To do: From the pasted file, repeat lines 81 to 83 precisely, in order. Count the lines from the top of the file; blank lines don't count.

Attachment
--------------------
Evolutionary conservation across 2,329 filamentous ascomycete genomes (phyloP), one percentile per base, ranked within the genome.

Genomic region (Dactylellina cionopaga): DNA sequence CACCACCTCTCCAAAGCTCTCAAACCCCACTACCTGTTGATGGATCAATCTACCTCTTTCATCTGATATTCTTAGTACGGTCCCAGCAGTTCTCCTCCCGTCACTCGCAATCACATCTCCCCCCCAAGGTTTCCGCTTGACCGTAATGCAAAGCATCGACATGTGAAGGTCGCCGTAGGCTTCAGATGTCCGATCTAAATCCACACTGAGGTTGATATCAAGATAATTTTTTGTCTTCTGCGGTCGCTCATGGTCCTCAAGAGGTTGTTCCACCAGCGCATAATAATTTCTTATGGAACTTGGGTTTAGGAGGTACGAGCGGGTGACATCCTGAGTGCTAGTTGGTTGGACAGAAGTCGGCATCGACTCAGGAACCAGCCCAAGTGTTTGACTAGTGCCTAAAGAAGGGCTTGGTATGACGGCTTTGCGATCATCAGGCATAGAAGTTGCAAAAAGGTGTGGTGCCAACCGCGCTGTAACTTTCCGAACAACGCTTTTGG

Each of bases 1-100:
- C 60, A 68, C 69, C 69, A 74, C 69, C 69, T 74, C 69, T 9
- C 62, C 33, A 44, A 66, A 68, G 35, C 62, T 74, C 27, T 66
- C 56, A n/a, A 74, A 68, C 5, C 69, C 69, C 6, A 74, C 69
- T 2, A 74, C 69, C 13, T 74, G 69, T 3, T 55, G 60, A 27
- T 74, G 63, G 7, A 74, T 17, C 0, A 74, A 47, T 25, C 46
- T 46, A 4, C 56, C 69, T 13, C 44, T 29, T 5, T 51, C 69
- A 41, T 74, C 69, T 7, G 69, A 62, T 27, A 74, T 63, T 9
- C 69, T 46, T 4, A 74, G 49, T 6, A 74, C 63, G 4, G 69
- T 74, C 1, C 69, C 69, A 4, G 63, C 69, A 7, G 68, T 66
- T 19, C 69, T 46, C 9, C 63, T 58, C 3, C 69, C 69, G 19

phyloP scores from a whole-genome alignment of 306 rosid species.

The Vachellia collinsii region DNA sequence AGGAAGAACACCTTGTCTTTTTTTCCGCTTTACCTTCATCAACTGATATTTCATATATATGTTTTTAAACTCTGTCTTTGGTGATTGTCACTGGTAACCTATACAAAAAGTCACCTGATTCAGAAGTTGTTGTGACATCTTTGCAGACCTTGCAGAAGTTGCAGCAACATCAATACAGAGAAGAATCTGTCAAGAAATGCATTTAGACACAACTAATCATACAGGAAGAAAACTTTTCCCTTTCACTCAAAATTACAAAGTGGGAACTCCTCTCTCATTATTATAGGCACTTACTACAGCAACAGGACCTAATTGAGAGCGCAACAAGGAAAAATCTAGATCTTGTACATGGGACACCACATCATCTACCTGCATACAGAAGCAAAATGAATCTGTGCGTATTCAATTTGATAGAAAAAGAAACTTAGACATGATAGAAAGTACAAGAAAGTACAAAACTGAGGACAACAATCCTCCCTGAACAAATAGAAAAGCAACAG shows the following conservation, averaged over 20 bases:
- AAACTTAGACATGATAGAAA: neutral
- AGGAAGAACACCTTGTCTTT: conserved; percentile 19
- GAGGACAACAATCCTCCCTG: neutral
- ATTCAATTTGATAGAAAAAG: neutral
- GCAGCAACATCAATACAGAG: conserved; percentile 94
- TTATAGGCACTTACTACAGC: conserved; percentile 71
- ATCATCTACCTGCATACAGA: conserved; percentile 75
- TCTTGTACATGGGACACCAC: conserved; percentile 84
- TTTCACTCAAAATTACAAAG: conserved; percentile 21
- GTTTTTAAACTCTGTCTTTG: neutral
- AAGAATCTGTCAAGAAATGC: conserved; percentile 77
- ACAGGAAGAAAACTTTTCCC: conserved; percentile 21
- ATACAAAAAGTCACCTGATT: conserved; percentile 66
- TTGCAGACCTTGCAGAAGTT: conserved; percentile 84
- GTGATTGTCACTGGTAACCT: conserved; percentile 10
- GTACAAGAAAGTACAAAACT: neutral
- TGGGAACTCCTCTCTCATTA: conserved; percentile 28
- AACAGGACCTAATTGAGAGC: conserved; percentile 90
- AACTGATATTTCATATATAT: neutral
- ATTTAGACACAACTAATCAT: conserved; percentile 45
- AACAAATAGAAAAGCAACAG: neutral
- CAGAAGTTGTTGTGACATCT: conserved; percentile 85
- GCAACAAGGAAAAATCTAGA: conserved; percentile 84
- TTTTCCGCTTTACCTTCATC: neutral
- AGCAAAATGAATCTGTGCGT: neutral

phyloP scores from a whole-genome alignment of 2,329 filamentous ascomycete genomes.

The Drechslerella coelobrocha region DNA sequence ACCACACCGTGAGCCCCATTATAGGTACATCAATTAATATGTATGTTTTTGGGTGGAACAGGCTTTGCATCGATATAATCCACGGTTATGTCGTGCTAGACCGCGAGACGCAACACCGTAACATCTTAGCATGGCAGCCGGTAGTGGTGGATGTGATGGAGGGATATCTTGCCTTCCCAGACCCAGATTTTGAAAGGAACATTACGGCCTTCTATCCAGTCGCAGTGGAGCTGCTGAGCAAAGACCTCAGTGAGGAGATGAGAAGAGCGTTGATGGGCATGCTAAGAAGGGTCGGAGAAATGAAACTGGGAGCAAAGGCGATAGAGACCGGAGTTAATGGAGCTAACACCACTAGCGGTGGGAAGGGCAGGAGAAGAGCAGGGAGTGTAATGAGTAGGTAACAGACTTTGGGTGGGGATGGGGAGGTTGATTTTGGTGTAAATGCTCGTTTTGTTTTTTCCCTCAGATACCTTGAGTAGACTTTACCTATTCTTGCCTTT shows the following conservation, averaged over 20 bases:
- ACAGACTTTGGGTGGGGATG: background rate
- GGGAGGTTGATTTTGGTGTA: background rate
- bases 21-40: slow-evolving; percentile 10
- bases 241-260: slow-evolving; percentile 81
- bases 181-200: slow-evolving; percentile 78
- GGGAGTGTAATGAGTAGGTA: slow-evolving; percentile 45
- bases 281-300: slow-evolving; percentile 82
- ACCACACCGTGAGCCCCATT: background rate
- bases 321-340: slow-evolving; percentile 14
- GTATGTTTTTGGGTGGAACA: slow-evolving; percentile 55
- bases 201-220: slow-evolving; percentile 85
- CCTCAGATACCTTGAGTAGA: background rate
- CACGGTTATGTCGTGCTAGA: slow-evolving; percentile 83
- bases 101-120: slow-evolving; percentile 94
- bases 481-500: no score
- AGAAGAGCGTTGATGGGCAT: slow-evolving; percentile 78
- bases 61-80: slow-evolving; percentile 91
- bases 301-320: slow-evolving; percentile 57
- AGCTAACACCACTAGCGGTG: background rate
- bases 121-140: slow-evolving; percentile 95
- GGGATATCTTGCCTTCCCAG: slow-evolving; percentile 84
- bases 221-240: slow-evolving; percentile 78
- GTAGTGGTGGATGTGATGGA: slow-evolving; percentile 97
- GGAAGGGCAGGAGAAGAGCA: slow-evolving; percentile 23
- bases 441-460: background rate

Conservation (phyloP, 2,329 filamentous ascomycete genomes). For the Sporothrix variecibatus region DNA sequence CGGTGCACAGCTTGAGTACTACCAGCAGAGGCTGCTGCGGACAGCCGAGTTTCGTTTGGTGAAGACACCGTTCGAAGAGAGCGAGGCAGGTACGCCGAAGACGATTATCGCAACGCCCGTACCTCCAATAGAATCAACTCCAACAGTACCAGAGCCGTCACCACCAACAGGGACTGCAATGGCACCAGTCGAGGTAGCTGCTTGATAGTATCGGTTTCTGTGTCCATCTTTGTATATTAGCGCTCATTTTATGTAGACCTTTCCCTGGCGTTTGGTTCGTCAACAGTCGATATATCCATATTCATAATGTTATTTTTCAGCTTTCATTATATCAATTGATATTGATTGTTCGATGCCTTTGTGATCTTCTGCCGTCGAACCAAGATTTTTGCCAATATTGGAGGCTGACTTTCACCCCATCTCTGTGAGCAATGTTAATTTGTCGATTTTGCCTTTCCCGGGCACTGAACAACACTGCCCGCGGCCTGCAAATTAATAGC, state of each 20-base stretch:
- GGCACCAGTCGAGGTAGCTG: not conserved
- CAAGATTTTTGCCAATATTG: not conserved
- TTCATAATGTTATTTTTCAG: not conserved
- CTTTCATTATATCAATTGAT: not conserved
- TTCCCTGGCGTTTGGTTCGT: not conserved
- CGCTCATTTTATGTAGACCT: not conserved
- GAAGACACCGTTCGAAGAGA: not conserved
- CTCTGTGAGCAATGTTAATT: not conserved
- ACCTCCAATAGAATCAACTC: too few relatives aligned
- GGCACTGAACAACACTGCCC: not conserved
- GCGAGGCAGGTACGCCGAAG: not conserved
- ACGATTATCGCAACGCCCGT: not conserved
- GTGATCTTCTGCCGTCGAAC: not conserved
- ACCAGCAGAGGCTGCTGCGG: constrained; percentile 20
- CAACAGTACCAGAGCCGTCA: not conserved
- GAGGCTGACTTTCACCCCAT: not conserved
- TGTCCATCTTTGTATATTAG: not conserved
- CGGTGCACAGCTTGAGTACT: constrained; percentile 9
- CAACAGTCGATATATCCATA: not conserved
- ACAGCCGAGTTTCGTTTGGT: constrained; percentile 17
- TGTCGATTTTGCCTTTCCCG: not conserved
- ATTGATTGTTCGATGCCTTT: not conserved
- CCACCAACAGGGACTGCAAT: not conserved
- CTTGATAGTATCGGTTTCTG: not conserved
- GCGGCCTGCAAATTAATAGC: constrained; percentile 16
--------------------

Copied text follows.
- GTGATCTTCTGCCGTCGAAC: not conserved
- ACCAGCAGAGGCTGCTGCGG: constrained; percentile 20
- CAACAGTACCAGAGCCGTCA: not conserved